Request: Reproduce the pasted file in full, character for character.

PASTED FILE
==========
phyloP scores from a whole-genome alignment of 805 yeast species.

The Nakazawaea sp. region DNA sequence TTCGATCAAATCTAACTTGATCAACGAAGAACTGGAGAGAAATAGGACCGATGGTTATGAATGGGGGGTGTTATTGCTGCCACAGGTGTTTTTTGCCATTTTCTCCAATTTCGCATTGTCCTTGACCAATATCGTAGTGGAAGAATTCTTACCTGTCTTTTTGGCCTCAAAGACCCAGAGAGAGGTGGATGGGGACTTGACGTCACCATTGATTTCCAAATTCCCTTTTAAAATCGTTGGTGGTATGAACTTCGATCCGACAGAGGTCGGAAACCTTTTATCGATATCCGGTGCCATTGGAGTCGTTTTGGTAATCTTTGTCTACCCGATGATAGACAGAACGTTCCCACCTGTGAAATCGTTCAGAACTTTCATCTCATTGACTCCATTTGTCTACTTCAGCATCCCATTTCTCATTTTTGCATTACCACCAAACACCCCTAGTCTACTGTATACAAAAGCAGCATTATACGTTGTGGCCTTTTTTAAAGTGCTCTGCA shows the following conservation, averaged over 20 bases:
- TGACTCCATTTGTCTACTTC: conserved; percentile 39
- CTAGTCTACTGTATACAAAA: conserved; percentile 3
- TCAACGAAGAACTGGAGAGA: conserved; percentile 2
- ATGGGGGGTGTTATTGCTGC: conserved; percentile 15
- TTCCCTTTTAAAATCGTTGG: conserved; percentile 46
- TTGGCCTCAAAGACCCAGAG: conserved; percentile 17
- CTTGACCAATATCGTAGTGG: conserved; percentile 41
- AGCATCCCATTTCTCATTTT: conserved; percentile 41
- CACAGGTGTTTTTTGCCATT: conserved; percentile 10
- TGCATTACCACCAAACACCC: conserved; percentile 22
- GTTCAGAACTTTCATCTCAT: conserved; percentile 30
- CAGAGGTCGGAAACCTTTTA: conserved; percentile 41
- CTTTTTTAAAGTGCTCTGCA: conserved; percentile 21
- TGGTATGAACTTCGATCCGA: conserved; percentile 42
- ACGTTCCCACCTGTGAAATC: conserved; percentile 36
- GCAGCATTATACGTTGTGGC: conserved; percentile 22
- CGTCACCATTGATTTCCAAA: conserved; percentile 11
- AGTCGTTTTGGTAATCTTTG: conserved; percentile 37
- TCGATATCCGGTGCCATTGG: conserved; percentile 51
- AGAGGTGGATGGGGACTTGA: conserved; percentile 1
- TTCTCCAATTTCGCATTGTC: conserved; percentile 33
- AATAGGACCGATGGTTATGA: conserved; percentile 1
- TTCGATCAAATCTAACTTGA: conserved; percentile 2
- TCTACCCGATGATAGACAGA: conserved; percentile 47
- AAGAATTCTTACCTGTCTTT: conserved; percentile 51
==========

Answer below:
phyloP scores from a whole-genome alignment of 805 yeast species.

The Nakazawaea sp. region DNA sequence TTCGATCAAATCTAACTTGATCAACGAAGAACTGGAGAGAAATAGGACCGATGGTTATGAATGGGGGGTGTTATTGCTGCCACAGGTGTTTTTTGCCATTTTCTCCAATTTCGCATTGTCCTTGACCAATATCGTAGTGGAAGAATTCTTACCTGTCTTTTTGGCCTCAAAGACCCAGAGAGAGGTGGATGGGGACTTGACGTCACCATTGATTTCCAAATTCCCTTTTAAAATCGTTGGTGGTATGAACTTCGATCCGACAGAGGTCGGAAACCTTTTATCGATATCCGGTGCCATTGGAGTCGTTTTGGTAATCTTTGTCTACCCGATGATAGACAGAACGTTCCCACCTGTGAAATCGTTCAGAACTTTCATCTCATTGACTCCATTTGTCTACTTCAGCATCCCATTTCTCATTTTTGCATTACCACCAAACACCCCTAGTCTACTGTATACAAAAGCAGCATTATACGTTGTGGCCTTTTTTAAAGTGCTCTGCA shows the following conservation, averaged over 20 bases:
- TGACTCCATTTGTCTACTTC: conserved; percentile 39
- CTAGTCTACTGTATACAAAA: conserved; percentile 3
- TCAACGAAGAACTGGAGAGA: conserved; percentile 2
- ATGGGGGGTGTTATTGCTGC: conserved; percentile 15
- TTCCCTTTTAAAATCGTTGG: conserved; percentile 46
- TTGGCCTCAAAGACCCAGAG: conserved; percentile 17
- CTTGACCAATATCGTAGTGG: conserved; percentile 41
- AGCATCCCATTTCTCATTTT: conserved; percentile 41
- CACAGGTGTTTTTTGCCATT: conserved; percentile 10
- TGCATTACCACCAAACACCC: conserved; percentile 22
- GTTCAGAACTTTCATCTCAT: conserved; percentile 30
- CAGAGGTCGGAAACCTTTTA: conserved; percentile 41
- CTTTTTTAAAGTGCTCTGCA: conserved; percentile 21
- TGGTATGAACTTCGATCCGA: conserved; percentile 42
- ACGTTCCCACCTGTGAAATC: conserved; percentile 36
- GCAGCATTATACGTTGTGGC: conserved; percentile 22
- CGTCACCATTGATTTCCAAA: conserved; percentile 11
- AGTCGTTTTGGTAATCTTTG: conserved; percentile 37
- TCGATATCCGGTGCCATTGG: conserved; percentile 51
- AGAGGTGGATGGGGACTTGA: conserved; percentile 1
- TTCTCCAATTTCGCATTGTC: conserved; percentile 33
- AATAGGACCGATGGTTATGA: conserved; percentile 1
- TTCGATCAAATCTAACTTGA: conserved; percentile 2
- TCTACCCGATGATAGACAGA: conserved; percentile 47
- AAGAATTCTTACCTGTCTTT: conserved; percentile 51